Accountants Community Home Page

Trial Balance Software?

What Trial Balance software is an option that works good with ProSeries 2012?
    Cancel
    Good question but I don't know if anybody that cruises this neighborhood can give you a definitive answer.  Of course, Intuit being Intuit, Quickbooks is the obvious choice for importing data but as far as naming specific trial balance software that works good is a completely different story.  This is all the knowledge base has on the subject:

    https://accountants.intuit.com/support/tax/proseries/document.jsp?product=PROSERIES_TAX&id=GEN48591


      Cancel
      Follow up to my comment above:    With a recent 2013 ProSeries program update, the ATB import now works just fine for me (as it always has in prior years).  I know ATB is an older program, but it works better than any of the other trial balance programs that I have ever tried to use.  Good luck with your importing!
        Cancel
        I use Caseware for trial balance work, that is, where the client maintains their own GL. Depending on how you import the data, you can import either the clients trial balance or all the gl data if you wish, by month, qtr or year.
        I've imported data from QB, ACCPAC and excel spreadsheets.
        You can export data to a file where it is imported into proseries.

        Caseware has document management capabilities so you can link word docs and spreaedsheets to accounts for documentation, financial statement add-ons, and other functionality.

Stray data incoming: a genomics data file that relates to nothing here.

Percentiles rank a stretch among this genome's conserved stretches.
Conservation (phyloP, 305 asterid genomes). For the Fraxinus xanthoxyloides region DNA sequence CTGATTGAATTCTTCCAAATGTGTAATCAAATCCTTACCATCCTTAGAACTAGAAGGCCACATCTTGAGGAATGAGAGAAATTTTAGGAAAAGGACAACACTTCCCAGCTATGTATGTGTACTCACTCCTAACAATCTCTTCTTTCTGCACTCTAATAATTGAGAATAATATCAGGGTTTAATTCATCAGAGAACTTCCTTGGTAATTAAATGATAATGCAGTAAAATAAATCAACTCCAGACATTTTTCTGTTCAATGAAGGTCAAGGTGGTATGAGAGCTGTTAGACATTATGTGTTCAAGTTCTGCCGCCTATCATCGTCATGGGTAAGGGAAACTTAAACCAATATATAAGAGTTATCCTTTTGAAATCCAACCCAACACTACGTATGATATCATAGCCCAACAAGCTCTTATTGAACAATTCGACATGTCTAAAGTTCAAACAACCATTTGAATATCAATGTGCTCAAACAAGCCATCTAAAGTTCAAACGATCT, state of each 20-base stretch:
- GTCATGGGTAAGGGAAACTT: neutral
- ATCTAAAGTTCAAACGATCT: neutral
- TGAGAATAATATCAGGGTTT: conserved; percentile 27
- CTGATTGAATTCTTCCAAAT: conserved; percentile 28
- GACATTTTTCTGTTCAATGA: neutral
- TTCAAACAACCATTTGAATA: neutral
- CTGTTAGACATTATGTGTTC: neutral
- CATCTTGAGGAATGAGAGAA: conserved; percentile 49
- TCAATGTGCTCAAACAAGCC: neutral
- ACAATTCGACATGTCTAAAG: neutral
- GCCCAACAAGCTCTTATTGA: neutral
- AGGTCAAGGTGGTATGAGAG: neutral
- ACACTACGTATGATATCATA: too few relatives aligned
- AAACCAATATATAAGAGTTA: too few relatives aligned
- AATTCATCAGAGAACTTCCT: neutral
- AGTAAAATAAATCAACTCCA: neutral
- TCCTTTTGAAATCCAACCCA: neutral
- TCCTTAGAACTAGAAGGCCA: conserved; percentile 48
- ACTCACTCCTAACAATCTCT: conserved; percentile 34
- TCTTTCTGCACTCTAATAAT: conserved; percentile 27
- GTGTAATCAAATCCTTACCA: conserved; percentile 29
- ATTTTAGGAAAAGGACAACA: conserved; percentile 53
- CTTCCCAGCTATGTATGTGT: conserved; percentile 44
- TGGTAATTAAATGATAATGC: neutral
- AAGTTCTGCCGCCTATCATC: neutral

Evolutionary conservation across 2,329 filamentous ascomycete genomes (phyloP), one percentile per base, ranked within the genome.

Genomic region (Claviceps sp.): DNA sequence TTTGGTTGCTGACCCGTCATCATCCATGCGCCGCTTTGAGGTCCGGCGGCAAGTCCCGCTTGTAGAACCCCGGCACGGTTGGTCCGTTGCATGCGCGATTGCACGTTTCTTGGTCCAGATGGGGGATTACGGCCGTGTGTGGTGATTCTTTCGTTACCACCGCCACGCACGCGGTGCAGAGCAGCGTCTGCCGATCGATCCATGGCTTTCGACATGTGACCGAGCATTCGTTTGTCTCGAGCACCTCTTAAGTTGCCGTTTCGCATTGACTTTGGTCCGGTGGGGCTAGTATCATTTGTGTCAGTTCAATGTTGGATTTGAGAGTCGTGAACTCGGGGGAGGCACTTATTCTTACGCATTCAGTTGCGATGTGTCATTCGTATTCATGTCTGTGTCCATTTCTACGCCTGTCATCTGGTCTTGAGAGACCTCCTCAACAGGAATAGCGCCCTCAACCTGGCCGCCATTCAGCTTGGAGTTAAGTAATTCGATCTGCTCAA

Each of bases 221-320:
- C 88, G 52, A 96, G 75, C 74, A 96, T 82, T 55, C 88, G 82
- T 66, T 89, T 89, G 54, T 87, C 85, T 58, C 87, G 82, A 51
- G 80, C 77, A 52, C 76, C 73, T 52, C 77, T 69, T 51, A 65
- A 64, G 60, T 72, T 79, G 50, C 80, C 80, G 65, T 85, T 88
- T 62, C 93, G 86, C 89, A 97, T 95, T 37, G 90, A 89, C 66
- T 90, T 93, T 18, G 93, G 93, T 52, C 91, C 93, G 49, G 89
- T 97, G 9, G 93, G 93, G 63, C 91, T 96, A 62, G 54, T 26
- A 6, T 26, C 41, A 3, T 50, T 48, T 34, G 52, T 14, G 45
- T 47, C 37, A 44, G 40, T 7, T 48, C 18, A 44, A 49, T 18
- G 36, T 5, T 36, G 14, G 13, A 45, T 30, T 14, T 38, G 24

Cancel
          Currently ProSeries 2013 will not import directly from my ATB for Windows as it always has in the past.  I sure hope that this feature will be fixed very soon, since I have a lot of clients linked up to save many days of work.


            Cancel
            Contribute an answer

            People come to Accountants Community for help and answers—we want to let them know that we're here to listen and share our knowledge. We do that with the style and format of our responses. Here are five guidelines:

            1. Keep it conversational. When answering questions, write like you speak. Imagine you're explaining something to a trusted friend, using simple, everyday language. Avoid jargon and technical terms when possible. When no other word will do, explain technical terms in plain English.
            2. Be clear and state the answer right up front. Ask yourself what specific information the person really needs and then provide it. Stick to the topic and avoid unnecessary details. Break information down into a numbered or bulleted list and highlight the most important details in bold.
            3. Be concise. Aim for no more than two short sentences in a paragraph, and try to keep paragraphs to two lines. A wall of text can look intimidating and many won't read it, so break it up. It's okay to link to other resources for more details, but avoid giving answers that contain little more than a link.
            4. Be a good listener. When people post very general questions, take a second to try to understand what they're really looking for. Then, provide a response that guides them to the best possible outcome.
            5. Be encouraging and positive. Look for ways to eliminate uncertainty by anticipating people's concerns. Make it apparent that we really like helping them achieve positive outcomes.
            Cancel